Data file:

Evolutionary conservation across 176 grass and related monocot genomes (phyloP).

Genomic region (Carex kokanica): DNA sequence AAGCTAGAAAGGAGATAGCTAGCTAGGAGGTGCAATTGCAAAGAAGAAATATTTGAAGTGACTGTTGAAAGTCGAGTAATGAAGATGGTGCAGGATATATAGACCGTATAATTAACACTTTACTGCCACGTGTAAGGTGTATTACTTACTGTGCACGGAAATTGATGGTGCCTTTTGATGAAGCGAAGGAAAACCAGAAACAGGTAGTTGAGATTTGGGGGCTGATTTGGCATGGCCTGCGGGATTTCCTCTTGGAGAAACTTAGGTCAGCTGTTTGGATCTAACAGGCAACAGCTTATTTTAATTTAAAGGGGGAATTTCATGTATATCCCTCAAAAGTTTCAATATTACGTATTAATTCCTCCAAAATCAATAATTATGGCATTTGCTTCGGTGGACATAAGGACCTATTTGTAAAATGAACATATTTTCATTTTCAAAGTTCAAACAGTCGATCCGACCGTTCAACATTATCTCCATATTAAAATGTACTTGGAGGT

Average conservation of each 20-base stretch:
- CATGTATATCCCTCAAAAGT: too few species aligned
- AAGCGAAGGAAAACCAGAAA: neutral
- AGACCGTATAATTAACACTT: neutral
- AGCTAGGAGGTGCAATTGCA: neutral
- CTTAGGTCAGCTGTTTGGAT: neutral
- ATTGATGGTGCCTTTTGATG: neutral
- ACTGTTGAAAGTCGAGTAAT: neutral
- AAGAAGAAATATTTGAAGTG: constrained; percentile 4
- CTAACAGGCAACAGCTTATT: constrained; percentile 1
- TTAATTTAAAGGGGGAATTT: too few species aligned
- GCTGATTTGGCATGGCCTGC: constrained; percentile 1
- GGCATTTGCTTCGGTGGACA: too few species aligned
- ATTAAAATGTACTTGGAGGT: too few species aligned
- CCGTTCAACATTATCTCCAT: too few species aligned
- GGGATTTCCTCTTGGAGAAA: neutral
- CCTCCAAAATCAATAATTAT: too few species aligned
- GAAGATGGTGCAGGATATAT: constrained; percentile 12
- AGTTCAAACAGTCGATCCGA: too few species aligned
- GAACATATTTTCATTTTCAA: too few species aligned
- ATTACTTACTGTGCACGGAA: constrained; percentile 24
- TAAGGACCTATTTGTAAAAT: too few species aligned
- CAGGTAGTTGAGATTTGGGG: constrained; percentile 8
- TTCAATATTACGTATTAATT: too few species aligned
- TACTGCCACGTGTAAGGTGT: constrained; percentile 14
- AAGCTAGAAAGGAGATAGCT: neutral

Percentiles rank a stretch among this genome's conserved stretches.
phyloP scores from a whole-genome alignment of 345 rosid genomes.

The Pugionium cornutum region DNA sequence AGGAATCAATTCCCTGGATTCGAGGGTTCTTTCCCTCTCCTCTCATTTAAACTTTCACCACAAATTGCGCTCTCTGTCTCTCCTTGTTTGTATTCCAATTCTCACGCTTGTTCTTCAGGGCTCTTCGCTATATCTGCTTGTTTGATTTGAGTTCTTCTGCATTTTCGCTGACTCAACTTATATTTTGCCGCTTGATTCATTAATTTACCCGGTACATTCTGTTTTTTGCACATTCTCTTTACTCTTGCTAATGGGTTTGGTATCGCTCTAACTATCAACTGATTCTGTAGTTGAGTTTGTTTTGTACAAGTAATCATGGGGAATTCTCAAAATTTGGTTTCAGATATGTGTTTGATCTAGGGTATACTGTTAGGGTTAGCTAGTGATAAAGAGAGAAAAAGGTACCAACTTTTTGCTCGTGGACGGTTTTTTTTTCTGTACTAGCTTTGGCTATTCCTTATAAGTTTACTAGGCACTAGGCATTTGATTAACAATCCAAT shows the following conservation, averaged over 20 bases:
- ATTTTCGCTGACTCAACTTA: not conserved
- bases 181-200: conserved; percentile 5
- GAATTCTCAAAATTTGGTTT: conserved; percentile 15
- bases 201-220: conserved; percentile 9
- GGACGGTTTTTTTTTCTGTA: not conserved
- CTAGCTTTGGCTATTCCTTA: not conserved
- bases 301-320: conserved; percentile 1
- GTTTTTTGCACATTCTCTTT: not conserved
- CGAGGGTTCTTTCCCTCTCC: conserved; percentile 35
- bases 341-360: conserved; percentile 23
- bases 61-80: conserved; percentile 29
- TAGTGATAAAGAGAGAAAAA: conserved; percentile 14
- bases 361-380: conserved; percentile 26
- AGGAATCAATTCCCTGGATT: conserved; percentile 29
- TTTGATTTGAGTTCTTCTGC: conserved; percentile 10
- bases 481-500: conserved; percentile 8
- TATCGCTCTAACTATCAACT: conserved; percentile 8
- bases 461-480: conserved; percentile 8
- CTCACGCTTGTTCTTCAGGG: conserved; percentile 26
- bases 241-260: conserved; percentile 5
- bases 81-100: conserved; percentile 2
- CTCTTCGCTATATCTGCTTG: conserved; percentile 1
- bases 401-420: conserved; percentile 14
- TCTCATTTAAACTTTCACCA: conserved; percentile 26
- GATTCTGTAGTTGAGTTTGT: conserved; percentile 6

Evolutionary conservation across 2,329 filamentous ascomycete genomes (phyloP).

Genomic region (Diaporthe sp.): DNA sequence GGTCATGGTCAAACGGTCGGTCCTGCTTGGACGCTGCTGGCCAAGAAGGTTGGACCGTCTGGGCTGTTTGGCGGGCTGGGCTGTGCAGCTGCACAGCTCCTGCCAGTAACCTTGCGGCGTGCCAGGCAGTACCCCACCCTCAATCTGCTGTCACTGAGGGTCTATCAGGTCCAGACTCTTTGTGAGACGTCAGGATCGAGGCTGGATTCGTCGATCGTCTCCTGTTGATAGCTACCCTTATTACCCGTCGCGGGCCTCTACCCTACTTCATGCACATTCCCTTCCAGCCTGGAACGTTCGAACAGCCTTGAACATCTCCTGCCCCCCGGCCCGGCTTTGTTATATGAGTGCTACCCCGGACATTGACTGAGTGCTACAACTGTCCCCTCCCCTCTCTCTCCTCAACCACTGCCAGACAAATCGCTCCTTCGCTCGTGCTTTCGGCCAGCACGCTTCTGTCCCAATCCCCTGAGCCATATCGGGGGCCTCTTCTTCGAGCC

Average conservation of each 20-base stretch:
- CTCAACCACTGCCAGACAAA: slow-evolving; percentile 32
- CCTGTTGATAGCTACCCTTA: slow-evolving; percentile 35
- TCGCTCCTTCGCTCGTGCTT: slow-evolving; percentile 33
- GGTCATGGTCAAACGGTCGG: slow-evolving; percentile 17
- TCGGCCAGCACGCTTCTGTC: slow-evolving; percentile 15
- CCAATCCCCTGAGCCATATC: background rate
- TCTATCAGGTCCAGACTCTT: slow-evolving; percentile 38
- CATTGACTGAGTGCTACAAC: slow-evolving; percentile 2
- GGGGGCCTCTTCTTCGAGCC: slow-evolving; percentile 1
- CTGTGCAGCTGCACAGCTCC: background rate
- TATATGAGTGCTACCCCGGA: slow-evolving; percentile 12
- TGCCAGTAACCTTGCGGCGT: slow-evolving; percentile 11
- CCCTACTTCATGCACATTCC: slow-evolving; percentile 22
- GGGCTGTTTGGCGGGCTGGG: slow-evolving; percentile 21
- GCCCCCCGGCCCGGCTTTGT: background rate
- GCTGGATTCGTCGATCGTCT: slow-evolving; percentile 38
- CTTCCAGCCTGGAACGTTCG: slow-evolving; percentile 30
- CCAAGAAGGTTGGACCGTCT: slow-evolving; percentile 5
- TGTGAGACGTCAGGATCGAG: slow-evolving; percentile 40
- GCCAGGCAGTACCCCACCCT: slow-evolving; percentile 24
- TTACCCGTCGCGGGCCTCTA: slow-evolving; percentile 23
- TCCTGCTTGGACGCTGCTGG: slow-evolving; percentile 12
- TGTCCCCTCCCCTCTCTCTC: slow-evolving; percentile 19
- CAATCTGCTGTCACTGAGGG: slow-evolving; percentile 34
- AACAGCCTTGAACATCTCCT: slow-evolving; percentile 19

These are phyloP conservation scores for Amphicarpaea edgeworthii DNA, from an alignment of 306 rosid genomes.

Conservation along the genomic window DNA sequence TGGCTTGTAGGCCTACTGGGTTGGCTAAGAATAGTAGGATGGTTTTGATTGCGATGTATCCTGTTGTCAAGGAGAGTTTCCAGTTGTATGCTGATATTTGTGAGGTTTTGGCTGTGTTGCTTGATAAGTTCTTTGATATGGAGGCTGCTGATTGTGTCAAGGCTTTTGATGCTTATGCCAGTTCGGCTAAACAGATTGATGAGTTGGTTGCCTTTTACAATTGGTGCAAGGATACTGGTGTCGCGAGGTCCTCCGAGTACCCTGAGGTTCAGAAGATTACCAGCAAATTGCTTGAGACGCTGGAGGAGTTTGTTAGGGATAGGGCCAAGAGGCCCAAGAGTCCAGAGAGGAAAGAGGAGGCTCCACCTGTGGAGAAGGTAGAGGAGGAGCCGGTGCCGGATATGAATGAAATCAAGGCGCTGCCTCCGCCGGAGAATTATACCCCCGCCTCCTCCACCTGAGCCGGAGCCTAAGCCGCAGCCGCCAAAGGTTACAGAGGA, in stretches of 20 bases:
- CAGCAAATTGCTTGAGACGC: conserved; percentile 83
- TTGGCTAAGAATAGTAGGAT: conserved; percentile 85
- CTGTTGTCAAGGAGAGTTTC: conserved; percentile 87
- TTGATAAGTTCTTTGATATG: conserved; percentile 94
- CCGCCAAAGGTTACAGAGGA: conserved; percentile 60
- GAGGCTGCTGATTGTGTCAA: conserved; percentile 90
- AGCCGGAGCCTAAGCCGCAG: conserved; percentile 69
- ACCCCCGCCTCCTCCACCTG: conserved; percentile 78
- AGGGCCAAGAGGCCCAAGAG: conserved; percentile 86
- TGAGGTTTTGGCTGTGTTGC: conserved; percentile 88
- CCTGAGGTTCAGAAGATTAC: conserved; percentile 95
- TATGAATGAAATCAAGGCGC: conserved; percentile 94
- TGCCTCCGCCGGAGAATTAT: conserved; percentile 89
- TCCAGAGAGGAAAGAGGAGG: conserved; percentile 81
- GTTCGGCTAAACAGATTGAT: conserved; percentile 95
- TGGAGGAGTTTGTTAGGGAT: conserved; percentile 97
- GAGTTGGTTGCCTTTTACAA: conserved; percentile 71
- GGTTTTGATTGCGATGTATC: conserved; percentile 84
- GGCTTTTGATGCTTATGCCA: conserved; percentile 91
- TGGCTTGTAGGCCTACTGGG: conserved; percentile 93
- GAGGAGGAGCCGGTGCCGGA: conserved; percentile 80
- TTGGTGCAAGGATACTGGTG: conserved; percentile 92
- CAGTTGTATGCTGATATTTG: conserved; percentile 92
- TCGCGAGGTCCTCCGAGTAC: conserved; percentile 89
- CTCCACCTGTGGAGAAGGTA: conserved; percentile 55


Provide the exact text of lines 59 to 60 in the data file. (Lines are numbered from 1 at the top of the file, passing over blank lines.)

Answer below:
Average conservation of each 20-base stretch:
- CTCAACCACTGCCAGACAAA: slow-evolving; percentile 32